“Indigenous art is often perceived as resistance when, in fact, it is our very existence which is an act of resistance.” – Elizabeth La Pensée
A parallel to Afrofuturism, Indigenous Futurisms (a term which Dr. Grace Dillon coined in her book Walking the Clouds: An Anthology of Indigenous Science Fiction) is a reclamation of Indigenous sovereignty from mainstream media. Transcending past/present/future, it imagines a world where colonization hasn’t disrupted the civilization of Indigenous people and the representation of Indigenous people hasn’t been skewed in favor of the colonial project. In this body of work, dripped in blood memory, I strive to place Black and Native narratives and agency at the forefront, gesturing toward collective acts of resistance amid present-day nefarious modes of systemic racism. By creating a glimpse of who came before us, we address the intertwined Afro-Indigenous histories of colonized life and demand futures of decolonization in art and community.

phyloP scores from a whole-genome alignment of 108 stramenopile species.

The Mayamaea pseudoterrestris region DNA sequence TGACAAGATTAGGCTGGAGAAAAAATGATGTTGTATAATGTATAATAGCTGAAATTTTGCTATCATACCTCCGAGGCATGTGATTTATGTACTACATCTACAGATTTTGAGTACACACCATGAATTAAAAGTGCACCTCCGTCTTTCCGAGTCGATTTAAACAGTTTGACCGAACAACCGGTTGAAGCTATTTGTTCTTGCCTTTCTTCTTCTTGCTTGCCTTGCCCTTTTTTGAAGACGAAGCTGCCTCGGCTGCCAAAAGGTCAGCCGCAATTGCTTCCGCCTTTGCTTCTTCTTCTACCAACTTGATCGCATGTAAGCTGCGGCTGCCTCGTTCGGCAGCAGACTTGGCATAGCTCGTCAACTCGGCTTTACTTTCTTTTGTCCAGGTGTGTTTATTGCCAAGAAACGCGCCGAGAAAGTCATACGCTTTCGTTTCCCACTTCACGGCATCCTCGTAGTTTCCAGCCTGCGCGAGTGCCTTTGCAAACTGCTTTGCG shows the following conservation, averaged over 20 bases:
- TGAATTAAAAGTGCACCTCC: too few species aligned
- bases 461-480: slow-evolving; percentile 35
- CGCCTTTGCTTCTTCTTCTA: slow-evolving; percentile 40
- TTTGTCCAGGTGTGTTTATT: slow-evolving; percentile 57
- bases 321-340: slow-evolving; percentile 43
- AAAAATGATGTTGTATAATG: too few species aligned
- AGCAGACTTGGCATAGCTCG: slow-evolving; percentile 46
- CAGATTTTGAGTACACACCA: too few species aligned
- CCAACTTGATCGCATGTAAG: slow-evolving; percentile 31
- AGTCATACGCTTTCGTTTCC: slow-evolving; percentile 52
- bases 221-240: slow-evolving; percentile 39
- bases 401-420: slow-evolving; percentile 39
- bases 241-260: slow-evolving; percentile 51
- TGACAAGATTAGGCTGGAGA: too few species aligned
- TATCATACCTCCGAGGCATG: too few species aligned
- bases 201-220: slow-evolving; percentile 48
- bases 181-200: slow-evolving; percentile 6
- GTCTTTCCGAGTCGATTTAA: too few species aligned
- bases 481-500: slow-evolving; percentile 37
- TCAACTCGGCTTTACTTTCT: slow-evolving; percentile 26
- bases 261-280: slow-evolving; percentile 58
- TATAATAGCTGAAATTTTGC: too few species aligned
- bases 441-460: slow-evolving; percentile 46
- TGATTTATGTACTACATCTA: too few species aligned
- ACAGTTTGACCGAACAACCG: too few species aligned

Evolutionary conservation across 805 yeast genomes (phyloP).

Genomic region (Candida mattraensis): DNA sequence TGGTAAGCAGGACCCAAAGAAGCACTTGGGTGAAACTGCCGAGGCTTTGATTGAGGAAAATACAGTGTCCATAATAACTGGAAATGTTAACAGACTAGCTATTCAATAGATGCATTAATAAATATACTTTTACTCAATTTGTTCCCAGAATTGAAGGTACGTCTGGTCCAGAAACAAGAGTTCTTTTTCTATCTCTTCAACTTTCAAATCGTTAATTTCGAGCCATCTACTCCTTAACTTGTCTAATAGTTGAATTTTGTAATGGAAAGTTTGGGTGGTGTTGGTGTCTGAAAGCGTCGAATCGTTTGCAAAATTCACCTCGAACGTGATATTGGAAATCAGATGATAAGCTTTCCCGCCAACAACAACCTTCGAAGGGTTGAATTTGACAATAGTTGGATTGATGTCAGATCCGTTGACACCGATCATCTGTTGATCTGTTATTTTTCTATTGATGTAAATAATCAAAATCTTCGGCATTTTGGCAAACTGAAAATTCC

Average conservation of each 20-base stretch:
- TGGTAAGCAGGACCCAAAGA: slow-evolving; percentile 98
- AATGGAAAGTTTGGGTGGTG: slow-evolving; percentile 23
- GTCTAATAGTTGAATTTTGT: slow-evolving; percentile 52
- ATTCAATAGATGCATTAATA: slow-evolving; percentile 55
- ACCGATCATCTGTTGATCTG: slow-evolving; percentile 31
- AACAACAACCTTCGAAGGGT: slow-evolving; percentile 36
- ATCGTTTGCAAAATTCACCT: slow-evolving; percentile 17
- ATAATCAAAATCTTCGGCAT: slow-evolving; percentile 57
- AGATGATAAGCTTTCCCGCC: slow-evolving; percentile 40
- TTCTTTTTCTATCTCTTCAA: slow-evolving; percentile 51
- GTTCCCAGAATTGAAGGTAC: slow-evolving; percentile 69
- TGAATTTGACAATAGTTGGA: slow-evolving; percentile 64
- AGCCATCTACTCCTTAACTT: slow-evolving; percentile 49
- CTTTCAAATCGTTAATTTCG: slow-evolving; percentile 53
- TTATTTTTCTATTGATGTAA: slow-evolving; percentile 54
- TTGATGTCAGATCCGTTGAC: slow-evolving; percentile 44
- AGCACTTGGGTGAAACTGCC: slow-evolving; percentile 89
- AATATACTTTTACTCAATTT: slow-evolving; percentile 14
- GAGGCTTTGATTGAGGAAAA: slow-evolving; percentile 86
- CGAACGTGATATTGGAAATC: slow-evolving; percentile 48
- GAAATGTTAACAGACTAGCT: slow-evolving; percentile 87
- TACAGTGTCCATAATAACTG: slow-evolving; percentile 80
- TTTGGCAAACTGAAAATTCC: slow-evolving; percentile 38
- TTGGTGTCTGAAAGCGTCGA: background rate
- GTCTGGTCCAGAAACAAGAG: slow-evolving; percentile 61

Juleana Enright is an Indigenous, queer, non-binary writer, curator, and DJ living in Minneapolis. They are a member of the Sicangu Lakota Tribe of Lower Brulé, South Dakota. Their past roles have included culture editor for l’étoile magazine and communications specialist for art space, Gamut Gallery. They have contributed to local platforms Pride Magazine, mplsart.com, Primer, and City Pages. Juleana has curated two art exhibitions, including solo curatorial show in the spring of 2018 titled, “Soft Boundaries,” which explored how the vulnerable narrative can be used as a an act of resistance, liberation, and healing. They have been awarded a fellowship from mnartists.org and worked with KFAI Radio to create audio documentaries centered on community stories. Juleana has mentored for the DJ-U program, a MPLS-based nonprofit workshop series by and for femme, trans & non-binary POC, and is the co-curator and co-founder of the multi-sensory queer dance and performance night, Feelsworldwide. In 2019, Juleana co-directed Lightning Rod, a week-long works-in-process theatre initiative. In 2020, they were a participating artist in Controlled Burn, where they exhibited an audio/visual installation in collaboration with photographer Dom Laba, “To Wash the Native Out of Us,” on the history of Indian boarding schools through the lens of family experiences.